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UB Showcases VR Use with Safety in Collaborative Robotics MOOC

By Henry Kronk
August 24, 2018

MOOCs have come a long way since their explosion in 2012. And, while many members of the public—including journalists—still fail to grasp their use, they have proven indispensable for learners around the world. Virtual reality, meanwhile, has been making similar strides in education. And this week, the University at Buffalo (UB) announced that they will combine the two technologies in a new initiative.

In July at the Serious Play conference in Buffalo, educators from UB demonstrated the use of VR in a collaborative robot safety MOOC. The showcase marked the first in a series of ongoing efforts to incorporate VR into UB’s MOOC offerings via the OpenedX platform.

UB Uses VR as an Interactive Tool

“Virtual reality is rapidly advancing, enabling us to develop computer-generated learning environments that closely mimic the real world. In turn, students can interact with these environments in real-time, offering a richer educational experience,” says Timothy Leyh, executive director of The Center for Industrial Effectiveness (TCIE) at UB, which spearheaded the effort, in a press release.

UB is not the first university to incorporate VR into their MOOCs. In 2016, Harvard started filming their MOOC lectures with a 360º camera. This was an effort to boost engagement in a medium that typically reports very low completion rates. That was undoubtedly on the minds of educators who helped develop this course.

UB
Wikimedia Commons.

UB’s use of VR, however, goes a step further by introducing learners into a hazard-filled environment without being physically present. Learners won’t just be watching a lecturer speak as if they were in class, they’ll be able to see interactive demonstrations of the concepts they’re learning set in the real world. 

“This offers a new take on the old saying, ‘see one, do one, teach one.’ A student can point and click to manipulate virtual elements and practice applied learning, which is particularly useful for high-risk environments. With this educational innovation, learners can practice in a safe environment, and the Docola system can harvest data from the virtual reality experience to help faculty assess whether they are properly and productively engaging with the VR-enabled tasks,” she says.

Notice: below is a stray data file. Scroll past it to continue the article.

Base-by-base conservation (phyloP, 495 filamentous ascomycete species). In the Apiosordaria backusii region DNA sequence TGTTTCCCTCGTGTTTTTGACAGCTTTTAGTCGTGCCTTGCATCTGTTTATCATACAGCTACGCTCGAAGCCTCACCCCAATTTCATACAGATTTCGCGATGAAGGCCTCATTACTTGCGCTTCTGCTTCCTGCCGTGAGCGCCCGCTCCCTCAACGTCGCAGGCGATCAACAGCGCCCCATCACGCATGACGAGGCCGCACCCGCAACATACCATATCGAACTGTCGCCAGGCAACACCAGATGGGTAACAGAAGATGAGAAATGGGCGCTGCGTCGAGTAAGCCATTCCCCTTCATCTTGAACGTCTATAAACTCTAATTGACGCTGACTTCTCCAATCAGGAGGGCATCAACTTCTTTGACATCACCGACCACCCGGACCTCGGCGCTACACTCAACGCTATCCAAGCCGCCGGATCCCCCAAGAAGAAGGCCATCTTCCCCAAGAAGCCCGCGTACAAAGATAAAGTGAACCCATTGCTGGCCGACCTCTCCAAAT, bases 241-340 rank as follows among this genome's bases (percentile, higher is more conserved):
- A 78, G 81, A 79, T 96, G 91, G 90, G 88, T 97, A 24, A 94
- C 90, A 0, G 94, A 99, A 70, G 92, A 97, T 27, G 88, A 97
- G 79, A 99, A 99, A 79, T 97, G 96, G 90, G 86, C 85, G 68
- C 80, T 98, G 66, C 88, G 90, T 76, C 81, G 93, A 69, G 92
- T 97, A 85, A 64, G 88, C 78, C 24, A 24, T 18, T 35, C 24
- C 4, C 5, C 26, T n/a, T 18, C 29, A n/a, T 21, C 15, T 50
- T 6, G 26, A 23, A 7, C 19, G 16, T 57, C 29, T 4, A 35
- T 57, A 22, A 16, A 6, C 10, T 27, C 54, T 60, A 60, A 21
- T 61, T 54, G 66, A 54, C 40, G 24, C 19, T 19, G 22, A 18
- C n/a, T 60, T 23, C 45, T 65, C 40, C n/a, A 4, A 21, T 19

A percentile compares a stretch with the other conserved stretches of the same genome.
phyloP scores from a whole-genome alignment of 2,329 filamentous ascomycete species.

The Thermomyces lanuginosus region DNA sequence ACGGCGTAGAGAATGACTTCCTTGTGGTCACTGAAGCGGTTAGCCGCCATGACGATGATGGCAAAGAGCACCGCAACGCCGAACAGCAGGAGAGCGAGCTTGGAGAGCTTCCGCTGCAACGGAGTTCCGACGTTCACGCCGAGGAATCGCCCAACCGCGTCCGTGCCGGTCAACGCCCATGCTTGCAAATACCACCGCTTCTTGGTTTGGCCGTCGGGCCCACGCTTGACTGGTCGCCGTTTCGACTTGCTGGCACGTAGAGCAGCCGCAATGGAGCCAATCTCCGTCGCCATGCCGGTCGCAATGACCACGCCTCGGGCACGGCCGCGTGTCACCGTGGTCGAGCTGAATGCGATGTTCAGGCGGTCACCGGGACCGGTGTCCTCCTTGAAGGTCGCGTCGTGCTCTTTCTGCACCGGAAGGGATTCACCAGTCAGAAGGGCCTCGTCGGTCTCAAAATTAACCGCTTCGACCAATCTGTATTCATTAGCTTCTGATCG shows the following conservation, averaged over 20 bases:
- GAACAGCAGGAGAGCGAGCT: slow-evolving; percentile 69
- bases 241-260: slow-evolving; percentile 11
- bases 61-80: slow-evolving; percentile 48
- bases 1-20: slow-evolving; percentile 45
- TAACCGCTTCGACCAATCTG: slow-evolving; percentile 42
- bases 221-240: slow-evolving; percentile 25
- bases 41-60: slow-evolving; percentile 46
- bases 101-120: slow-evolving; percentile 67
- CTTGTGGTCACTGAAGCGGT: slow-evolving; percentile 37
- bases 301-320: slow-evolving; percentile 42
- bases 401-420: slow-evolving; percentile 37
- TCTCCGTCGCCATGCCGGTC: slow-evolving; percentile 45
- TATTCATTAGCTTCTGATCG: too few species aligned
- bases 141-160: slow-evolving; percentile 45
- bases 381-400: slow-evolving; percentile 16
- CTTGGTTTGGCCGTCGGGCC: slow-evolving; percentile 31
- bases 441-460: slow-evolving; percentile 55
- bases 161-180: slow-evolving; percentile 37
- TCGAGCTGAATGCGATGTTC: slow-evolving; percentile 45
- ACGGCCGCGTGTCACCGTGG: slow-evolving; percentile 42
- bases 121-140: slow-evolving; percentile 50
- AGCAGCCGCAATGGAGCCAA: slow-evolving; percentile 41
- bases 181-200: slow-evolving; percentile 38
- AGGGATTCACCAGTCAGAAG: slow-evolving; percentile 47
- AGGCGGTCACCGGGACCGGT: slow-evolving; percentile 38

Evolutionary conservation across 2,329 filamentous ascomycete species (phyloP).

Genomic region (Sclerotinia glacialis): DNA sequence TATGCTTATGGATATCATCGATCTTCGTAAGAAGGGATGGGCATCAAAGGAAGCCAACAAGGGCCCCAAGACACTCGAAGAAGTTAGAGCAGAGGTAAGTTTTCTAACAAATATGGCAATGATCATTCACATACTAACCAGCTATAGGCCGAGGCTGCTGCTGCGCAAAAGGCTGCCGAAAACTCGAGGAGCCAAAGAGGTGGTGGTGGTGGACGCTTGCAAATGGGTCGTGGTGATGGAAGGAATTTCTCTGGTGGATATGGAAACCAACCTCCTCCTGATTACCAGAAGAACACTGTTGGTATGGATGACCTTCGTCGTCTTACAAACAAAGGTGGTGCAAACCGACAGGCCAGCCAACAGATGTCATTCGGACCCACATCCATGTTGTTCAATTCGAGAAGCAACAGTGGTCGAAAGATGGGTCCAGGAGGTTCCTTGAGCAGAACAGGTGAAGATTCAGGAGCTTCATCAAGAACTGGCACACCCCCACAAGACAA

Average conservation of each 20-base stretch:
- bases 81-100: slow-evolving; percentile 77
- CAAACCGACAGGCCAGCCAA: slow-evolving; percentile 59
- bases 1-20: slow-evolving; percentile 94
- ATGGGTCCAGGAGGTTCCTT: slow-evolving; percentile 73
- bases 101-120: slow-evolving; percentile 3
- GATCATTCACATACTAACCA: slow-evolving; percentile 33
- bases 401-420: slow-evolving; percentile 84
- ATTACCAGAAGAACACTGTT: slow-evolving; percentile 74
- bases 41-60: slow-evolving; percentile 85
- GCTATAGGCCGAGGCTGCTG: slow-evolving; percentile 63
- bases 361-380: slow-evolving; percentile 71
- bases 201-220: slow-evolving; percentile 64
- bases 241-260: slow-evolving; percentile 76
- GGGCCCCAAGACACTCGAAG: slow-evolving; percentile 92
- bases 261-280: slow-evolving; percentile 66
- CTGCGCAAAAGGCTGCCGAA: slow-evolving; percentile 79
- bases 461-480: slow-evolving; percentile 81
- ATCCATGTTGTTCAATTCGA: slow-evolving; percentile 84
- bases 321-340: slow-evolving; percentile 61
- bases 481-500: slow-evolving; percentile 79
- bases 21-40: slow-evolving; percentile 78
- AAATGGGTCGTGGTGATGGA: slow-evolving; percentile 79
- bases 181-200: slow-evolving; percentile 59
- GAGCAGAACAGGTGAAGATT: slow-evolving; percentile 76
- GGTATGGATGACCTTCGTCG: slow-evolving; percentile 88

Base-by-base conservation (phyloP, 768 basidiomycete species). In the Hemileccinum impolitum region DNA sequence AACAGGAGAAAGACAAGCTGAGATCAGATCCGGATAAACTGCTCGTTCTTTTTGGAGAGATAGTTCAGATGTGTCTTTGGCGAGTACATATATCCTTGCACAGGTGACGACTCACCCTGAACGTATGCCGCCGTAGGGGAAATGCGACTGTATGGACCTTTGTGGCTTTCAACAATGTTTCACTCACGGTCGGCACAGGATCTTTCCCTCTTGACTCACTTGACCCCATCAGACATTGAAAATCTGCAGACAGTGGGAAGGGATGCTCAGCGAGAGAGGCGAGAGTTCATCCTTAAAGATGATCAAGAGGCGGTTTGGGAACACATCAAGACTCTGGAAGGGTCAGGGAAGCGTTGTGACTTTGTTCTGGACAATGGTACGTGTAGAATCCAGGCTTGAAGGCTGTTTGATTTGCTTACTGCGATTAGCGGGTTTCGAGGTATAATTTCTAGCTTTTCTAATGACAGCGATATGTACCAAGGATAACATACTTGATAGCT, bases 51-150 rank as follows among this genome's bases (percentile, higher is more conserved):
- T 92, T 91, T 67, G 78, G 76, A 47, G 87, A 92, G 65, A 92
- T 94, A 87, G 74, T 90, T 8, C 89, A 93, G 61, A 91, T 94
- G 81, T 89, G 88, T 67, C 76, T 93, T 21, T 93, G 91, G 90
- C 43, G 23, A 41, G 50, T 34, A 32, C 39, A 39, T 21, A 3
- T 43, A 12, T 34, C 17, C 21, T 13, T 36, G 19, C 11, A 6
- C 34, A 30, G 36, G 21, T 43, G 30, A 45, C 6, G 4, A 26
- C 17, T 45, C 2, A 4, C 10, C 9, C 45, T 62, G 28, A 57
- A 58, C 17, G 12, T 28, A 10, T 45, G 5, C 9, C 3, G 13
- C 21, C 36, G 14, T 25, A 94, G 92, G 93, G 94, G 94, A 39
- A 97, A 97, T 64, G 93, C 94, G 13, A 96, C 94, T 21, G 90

UB captured the 360º footage of collaborative robots in action with help from Crosswater Digital Media. IBL Education and Docola are also partners in the venture.

“Fortunately, we were already working with IBL Education to help with the rollout, and when Crosswater Digital Media and Docola agreed to help with the pilot, we had the perfect expertise to realize this vision,” said Jay Stockslader, director of continuing education for UB’s College of Arts and Sciences.

Potential for the Future

The promise of a course of this nature is difficult to understate. It has already been demonstrated in numerous fields of study, such as medicine and aviation. What’s more, the cost of 360º degree cameras–which was previously prohibitively high for most instructors–has begun to fall dramatically.

“The demonstration with collaborative robots captured in high-quality, 360-degree video by Crosswater was a great success. Imagine universities, companies and other organizations having the ability to train people how to work with robots in a realistic yet safe environment. People will already have vast experience before walking on to the job site,” adds Stephens.

UB is currently in the process of vastly expanding their offerings for continuing education and lifelong learning. If the VR concept is proven, it will likely play a part in numerous other MOOCs and courses.

Featured Image: Wikimedia Commons.

One Comment

  1. One of the main the main concerns about this camps it’s that the duration of the camps are usually six months, and so how good a person could get at programming during that time is up for debate. In the other hand we are in serious need of coders, so taking that risk may pay off for some companies. Great article.